44 posted on 04/18/2003 9:23:34 PM PDT by anymouse
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To: Brett66
That now looks great on my desktop...thanks!
45 posted on 04/18/2003 9:26:39 PM PDT by TheLion
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To: Jhoffa_
Now watch FEDGOV shut him down over an endangered sandworm or something.

This is pretty likely. Think of what the reaction would be if any serf, oops, citizen, can go into space, which is the private reserve of government employees and properly vetted guests. They'll likely let him do some test flights to get the performance data and then come down on the operation like a ton of bricks and seize everything.

46 posted on 04/18/2003 9:34:38 PM PDT by adx (Will produce tag lines for beer)
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To: adx
"Now watch FEDGOV shut him down over an endangered sandworm or something"

Sandworms? Eeek. Sounds like Rutan had better give Burt Gummer a call.

Seriously though, should he find his work running afoul of Federales, couldn't he just pack up and get the hell out of the U.S. for a less restricted locale, like Australia or maybe Mexico? It's a lead pipe cinch that they would love to have the cash his operation would provide.
47 posted on 04/18/2003 9:49:40 PM PDT by Rasputin_TheMadMonk (Yes I am a bastard, but I'm a free, white, gun owning bastard. Just ask my exwife.)
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To: adx
If I were this guy and they pulled that, I'd immediately move the operation offshore and rub their noses in it.
48 posted on 04/18/2003 9:50:19 PM PDT by Windcatcher ("So what did Doug use?" "He used...sarcasm!")
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To: Sam Cree
your dream of going to space isn't so farfetched after all.

Heh, all it's going to take is getting the government out of the way. Maybe by the time I'm ready to retire they'll be offering vacation packages to take a trip into orbit.... They still have 25 years to make it happen, so I haven't given up hope yet! :)

49 posted on 04/19/2003 6:28:46 AM PDT by Bear_in_RoseBear (The sentiments of men are known not only by what they receive, but what they reject also. -Jefferson)
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To: anymouse
hyping the stock amoungst many people that trusted him and lost money they shouldn't have invested in such a risky business.

You're kidding, I hope. Asteroid mining as a risky investment. Interesting.

Secure private property rights to celestial resources; open a Federal Land Office to record claims.

50 posted on 04/19/2003 10:45:29 AM PDT by RightWhale (Theorems link concepts; proofs establish links)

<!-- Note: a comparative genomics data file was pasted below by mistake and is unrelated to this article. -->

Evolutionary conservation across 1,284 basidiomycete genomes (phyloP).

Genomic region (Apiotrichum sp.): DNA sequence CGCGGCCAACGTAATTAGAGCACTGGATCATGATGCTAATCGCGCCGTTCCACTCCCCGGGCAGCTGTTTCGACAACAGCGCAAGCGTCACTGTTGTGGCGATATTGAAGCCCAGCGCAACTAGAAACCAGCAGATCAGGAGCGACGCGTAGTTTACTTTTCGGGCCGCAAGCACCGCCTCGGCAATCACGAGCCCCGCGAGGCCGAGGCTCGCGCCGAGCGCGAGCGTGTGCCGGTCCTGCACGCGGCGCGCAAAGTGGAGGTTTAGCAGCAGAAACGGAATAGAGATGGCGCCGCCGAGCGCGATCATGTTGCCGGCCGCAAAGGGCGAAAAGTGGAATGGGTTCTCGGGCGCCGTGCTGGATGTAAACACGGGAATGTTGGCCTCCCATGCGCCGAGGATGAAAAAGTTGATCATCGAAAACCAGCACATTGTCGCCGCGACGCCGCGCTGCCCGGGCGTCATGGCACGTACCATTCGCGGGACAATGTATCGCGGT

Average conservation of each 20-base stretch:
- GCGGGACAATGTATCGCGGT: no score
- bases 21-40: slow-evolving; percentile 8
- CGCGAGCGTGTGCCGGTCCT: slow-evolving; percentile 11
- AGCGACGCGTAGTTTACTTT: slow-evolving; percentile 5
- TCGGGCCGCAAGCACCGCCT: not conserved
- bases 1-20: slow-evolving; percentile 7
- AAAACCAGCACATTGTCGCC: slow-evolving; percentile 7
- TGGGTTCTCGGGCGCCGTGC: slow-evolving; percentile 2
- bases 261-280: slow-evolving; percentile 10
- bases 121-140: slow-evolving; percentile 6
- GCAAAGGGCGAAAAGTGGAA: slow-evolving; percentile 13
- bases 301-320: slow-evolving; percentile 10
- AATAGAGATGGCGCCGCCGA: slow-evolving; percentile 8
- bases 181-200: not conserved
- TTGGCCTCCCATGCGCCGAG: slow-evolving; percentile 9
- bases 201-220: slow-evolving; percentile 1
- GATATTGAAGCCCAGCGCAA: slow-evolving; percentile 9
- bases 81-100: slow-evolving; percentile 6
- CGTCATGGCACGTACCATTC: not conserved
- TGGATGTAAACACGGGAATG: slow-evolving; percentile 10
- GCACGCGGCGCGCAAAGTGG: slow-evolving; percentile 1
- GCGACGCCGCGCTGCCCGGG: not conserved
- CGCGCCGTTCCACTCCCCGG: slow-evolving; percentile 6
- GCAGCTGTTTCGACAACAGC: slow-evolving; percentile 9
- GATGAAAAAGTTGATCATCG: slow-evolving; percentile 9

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To: RightWhale
thanks for answering.
It is kinda wierd to look at the business planes, Voyager, Proteus, and now this suborbital bird and dimly remember how Rutan stated out in the early '80's with single-seater kit planes with snowmobile engines.
51 posted on 04/19/2003 11:07:57 AM PDT by demosthenes the elder (If *I* can afford $5/month to support FR: SO CAN YOU)
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To: Jhoffa_
Now watch FEDGOV shut him down

He will have a lot of allies, but the Feds own everything, especially the air and the water. If he can get to space without burning through the air, he might make it. The king does not like to lose subjects.

52 posted on 04/19/2003 11:18:56 AM PDT by RightWhale (Theorems link concepts; proofs establish links)
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To: mvpel
I don't know about their involvement in the rotary rocket, but they did contribute components to the Delta Clipper one-stage-to-orbit demonstrator (the one that blew up when a landing footpod failed to deploy... fell over, went boom)
53 posted on 04/19/2003 11:20:42 AM PDT by demosthenes the elder (If *I* can afford $5/month to support FR: SO CAN YOU)
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To: brityank
Good ol' Burt Rutan. If anyone can do it, he can!
54 posted on 04/19/2003 3:11:15 PM PDT by Budge (God Bless FReepers!)
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To: glock rocks
I was looking for this link the other day when I gave you a couple of links over in the situation room thread. You might enjoy it.
55 posted on 04/21/2003 6:00:50 PM PDT by TheLion
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To: TheLion
thank you. nitrous and tire rubber! amazing.
56 posted on 04/22/2003 7:47:39 AM PDT by glock rocks ( pray for our men and women in harms way -- God bless America)